In January, former officer Efrem Hamilton was charged with second-degree assault and intentional discharge of a firearm for shooting his service handgun at a car full of people during a downtown melee last November. None of the car’s occupants were injured, but the episode attracted wide public attention. Hamilton, who was working off duty when the shooting occurred, was fired and is challenging the termination.

He is scheduled to go to trial in November.


Southall shooting: Man charged with murder of Khalid Abdi Farah



Detectives investigating the shooting of 26-year-old Khalid Farah in Southall have charged a 21-year-old man.

Malique Thompson-Hill was charged with murder on Sunday (December 3), the Metropolitan Police said in a statement.

Mr Farah was fatally shot in the chest while he was sat in a Ford Focus car in Lady Margaret Road on November 11.

London Ambulance Service attended the scene and the victim was taken to a central London hospital where he died at 3.32am.

Following his death, Crimestoppers announced a reward of up to £10,000 for information leading to the arrest and conviction of those responsible.

In a statement, his family said: “Khalid was such an amazing son, brother and nephew.

“We can’t stress enough how distraught we are that our beautiful boy was taken away from us.”

The family statement added: “He was a kind and lovable soul who made an impression with everyone he would meet.”

Mr Thompson-Hill was due to appear at Ealing Magistrates’ Court on Monday.

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Briefing Room

Somali man found guilty in kidnapping of Canadian journalist



FILE PHOTO: Somali national Ali Omar Ader arrested for 2008 hostage-taking in Somalia of two freelance journalists, Canadian Amanda Lindhout and Australian Nigel Brennan, is seen in an undated photo from the Royal Canadian Mounted Police (RCMP). Courtesy RCMP/Handout via REUTERS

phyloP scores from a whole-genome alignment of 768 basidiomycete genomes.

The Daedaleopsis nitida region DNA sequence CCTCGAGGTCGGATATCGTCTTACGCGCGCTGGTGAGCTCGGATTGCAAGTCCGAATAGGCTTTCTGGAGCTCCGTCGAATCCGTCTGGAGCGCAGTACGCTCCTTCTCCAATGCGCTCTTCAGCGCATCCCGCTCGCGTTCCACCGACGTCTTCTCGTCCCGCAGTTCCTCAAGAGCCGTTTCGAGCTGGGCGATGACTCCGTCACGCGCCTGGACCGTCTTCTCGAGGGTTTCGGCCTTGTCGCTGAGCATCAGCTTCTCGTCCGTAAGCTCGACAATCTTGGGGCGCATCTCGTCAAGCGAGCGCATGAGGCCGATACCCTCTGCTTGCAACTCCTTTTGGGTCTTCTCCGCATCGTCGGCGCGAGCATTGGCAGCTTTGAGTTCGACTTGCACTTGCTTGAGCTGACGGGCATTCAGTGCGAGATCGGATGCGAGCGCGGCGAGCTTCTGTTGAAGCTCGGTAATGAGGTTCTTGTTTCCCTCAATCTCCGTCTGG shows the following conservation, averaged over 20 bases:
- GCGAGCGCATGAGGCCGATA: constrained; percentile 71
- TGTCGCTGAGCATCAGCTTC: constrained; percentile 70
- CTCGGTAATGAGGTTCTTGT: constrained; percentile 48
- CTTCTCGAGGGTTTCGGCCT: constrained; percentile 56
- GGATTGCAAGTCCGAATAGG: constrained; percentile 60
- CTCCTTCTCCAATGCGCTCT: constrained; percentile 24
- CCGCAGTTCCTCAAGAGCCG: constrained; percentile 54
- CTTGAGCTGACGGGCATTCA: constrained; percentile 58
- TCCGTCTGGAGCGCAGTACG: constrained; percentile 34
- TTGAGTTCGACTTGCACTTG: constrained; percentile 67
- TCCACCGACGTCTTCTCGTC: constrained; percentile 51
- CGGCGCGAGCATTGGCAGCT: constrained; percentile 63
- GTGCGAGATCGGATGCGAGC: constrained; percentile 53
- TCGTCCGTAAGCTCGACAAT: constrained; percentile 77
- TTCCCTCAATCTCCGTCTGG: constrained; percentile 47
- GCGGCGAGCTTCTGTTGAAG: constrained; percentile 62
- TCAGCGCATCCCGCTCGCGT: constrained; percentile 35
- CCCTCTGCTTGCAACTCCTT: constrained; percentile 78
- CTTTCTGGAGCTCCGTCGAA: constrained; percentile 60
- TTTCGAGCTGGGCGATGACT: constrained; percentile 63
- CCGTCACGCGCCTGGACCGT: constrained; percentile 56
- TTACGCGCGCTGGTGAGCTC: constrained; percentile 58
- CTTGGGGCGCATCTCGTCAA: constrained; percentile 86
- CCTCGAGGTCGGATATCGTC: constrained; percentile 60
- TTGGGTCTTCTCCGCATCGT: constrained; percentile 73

REUTERS — A Somali national has been convicted in an Ontario court for his role in the 2008 kidnapping of Canadian Amanda Lindhout, who was held captive in Somalia for 460 days and released only after her family paid a ransom, Canadian media reported on Wednesday.
Ali Omar Ader, 40, was found guilty of one charge of hostage-taking for his role as negotiator for the kidnappers, in a decision handed down on Wednesday in Ontario Superior Court in Ottawa.

Lindhout, a freelance journalist, was taken hostage in Somalia on Aug. 23, 2008, along with Australian photographer Nigel Brennan, while working on a story. They were released for ransom in November 2009.

Ader was lured to Canada from Somalia in 2015 and arrested in Ottawa as part of a sting operation by the Royal Canadian Mounted Police in which an officer posed as a publisher interested in a book Ader was writing on Somalia, according to court documents.

Prosecutors argued that Ader had been the main spokesman for the hostage-takers, negotiating first with Lindhout’s mother and later with a private consultant hired by the families of Lindhout and Brennan.
According to court documents, he referred to himself as “a commander” and repeatedly threatened that the hostages would be harmed or killed unless the ransom was paid.